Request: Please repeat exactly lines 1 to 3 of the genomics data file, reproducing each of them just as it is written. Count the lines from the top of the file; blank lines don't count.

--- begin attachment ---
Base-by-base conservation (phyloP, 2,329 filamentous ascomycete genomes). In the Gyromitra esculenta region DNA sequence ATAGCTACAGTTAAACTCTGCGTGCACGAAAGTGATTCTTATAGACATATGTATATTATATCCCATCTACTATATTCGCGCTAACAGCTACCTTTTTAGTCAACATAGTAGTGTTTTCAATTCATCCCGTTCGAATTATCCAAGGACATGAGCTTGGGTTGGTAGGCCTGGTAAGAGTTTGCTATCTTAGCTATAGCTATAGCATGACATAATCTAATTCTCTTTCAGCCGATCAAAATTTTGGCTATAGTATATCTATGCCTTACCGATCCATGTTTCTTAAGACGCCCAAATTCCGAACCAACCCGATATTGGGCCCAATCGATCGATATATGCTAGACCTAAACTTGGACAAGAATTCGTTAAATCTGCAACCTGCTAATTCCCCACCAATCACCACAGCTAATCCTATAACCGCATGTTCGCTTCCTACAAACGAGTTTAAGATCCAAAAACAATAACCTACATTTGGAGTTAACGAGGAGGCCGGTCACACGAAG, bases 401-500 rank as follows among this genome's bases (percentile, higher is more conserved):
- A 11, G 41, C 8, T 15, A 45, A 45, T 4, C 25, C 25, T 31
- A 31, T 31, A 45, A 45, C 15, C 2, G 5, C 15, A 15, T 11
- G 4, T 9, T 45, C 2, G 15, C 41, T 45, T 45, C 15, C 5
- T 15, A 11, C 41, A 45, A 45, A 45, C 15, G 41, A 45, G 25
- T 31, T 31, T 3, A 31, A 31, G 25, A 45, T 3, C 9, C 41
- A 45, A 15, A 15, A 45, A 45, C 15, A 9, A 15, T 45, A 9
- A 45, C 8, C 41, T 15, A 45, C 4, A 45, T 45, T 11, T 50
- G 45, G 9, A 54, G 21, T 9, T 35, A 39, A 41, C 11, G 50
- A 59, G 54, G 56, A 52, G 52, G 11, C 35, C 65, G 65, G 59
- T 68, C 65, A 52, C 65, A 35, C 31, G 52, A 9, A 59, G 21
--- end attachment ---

Base-by-base conservation (phyloP, 2,329 filamentous ascomycete genomes). In the Gyromitra esculenta region DNA sequence ATAGCTACAGTTAAACTCTGCGTGCACGAAAGTGATTCTTATAGACATATGTATATTATATCCCATCTACTATATTCGCGCTAACAGCTACCTTTTTAGTCAACATAGTAGTGTTTTCAATTCATCCCGTTCGAATTATCCAAGGACATGAGCTTGGGTTGGTAGGCCTGGTAAGAGTTTGCTATCTTAGCTATAGCTATAGCATGACATAATCTAATTCTCTTTCAGCCGATCAAAATTTTGGCTATAGTATATCTATGCCTTACCGATCCATGTTTCTTAAGACGCCCAAATTCCGAACCAACCCGATATTGGGCCCAATCGATCGATATATGCTAGACCTAAACTTGGACAAGAATTCGTTAAATCTGCAACCTGCTAATTCCCCACCAATCACCACAGCTAATCCTATAACCGCATGTTCGCTTCCTACAAACGAGTTTAAGATCCAAAAACAATAACCTACATTTGGAGTTAACGAGGAGGCCGGTCACACGAAG, bases 401-500 rank as follows among this genome's bases (percentile, higher is more conserved):
- A 11, G 41, C 8, T 15, A 45, A 45, T 4, C 25, C 25, T 31
- A 31, T 31, A 45, A 45, C 15, C 2, G 5, C 15, A 15, T 11